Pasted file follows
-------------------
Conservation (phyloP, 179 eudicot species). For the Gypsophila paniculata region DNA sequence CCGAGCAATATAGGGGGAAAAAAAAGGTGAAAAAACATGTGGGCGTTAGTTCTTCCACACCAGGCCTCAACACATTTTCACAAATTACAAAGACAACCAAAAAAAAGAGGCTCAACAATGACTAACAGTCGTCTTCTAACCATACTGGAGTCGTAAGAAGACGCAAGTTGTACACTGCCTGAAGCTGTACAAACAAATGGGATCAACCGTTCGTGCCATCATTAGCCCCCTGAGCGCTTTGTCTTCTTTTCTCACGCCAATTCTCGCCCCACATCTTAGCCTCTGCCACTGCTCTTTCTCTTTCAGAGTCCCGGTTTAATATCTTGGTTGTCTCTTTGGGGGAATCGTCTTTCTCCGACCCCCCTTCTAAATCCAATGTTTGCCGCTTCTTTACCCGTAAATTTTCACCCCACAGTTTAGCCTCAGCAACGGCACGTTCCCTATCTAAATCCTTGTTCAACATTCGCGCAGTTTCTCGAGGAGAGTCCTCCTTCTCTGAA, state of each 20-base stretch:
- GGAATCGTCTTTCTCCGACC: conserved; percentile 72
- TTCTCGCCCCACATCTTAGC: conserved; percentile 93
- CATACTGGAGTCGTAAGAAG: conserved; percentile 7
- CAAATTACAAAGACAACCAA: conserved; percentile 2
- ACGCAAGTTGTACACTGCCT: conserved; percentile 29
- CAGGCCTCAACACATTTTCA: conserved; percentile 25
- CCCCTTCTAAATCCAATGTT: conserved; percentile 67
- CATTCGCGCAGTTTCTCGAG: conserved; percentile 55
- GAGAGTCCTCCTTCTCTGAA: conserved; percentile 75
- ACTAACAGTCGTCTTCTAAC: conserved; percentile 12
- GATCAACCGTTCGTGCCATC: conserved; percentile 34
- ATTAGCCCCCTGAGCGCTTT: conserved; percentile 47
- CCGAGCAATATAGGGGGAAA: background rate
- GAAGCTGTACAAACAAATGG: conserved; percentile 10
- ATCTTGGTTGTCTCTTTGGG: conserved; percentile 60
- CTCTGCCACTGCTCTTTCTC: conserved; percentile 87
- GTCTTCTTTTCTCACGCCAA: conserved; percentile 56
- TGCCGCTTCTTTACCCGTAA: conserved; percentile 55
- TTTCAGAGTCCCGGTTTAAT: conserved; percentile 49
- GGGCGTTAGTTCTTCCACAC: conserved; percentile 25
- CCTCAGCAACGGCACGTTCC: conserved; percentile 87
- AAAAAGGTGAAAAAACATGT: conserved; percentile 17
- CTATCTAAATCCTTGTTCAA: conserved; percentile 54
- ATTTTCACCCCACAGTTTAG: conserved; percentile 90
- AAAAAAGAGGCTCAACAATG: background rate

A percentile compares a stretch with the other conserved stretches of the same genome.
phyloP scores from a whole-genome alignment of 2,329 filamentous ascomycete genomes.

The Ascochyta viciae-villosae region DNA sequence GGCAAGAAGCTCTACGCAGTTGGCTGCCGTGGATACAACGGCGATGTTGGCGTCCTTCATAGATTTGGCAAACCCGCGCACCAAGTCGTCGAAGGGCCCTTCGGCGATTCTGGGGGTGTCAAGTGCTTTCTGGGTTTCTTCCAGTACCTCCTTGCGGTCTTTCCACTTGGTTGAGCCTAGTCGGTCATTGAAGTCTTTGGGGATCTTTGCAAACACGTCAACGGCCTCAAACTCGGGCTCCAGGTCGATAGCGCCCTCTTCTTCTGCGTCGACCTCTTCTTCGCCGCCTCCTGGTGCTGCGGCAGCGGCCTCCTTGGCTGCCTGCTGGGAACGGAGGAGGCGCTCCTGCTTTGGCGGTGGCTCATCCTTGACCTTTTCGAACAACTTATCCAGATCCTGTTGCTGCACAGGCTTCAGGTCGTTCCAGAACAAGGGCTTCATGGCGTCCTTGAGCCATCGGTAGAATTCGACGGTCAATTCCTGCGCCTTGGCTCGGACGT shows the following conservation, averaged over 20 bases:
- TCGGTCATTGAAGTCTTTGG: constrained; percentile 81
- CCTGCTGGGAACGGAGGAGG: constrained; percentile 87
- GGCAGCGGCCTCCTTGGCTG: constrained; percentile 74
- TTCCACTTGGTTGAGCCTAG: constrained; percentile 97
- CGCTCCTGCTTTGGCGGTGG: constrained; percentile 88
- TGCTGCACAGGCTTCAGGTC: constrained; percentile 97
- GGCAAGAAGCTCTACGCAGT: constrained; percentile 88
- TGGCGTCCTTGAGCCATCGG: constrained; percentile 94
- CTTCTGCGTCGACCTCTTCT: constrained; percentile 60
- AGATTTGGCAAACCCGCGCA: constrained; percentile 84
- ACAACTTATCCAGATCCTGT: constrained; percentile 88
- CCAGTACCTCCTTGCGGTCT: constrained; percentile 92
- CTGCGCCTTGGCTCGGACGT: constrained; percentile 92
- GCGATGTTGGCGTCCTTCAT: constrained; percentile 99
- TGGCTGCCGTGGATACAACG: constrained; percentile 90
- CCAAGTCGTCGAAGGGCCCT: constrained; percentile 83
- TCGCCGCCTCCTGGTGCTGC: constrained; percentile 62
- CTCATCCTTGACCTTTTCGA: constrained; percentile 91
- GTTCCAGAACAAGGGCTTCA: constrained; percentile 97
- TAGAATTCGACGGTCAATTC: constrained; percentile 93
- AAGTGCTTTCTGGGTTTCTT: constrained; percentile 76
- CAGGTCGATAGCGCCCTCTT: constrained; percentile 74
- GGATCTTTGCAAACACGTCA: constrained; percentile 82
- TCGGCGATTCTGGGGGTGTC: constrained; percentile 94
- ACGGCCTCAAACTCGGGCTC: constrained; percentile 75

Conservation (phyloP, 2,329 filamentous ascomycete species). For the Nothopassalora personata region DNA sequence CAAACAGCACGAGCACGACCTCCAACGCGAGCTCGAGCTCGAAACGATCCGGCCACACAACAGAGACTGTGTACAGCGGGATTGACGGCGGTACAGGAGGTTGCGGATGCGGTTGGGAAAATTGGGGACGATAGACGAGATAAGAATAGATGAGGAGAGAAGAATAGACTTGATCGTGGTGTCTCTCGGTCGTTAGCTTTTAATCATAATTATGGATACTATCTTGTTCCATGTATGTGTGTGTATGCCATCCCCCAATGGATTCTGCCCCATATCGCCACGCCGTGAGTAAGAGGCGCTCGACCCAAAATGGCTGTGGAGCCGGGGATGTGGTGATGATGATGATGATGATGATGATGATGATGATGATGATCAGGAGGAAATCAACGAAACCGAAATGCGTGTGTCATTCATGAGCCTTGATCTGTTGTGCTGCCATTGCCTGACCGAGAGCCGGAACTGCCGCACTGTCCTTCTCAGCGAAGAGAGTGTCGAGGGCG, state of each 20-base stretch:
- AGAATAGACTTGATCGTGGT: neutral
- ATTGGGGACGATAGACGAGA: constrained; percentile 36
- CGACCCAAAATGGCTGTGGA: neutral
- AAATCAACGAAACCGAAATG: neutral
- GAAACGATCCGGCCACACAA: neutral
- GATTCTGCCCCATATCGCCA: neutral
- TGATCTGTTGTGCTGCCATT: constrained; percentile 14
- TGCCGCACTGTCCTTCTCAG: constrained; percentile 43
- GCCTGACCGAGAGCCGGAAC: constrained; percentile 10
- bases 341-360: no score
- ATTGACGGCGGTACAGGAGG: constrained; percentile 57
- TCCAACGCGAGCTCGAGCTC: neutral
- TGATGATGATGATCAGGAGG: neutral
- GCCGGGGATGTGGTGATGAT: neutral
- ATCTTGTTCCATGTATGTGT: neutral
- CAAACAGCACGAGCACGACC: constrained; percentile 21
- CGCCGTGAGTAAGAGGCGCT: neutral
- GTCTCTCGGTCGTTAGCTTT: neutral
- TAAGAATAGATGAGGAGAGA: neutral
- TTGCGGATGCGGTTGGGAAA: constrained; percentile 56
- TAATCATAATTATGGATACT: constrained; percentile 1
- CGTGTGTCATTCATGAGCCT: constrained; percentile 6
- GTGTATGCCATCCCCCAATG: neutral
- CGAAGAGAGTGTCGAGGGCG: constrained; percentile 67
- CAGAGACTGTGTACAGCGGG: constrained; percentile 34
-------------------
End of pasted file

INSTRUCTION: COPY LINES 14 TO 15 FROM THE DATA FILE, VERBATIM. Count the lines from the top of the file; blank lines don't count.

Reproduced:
- CCGAGCAATATAGGGGGAAA: background rate
- GAAGCTGTACAAACAAATGG: conserved; percentile 10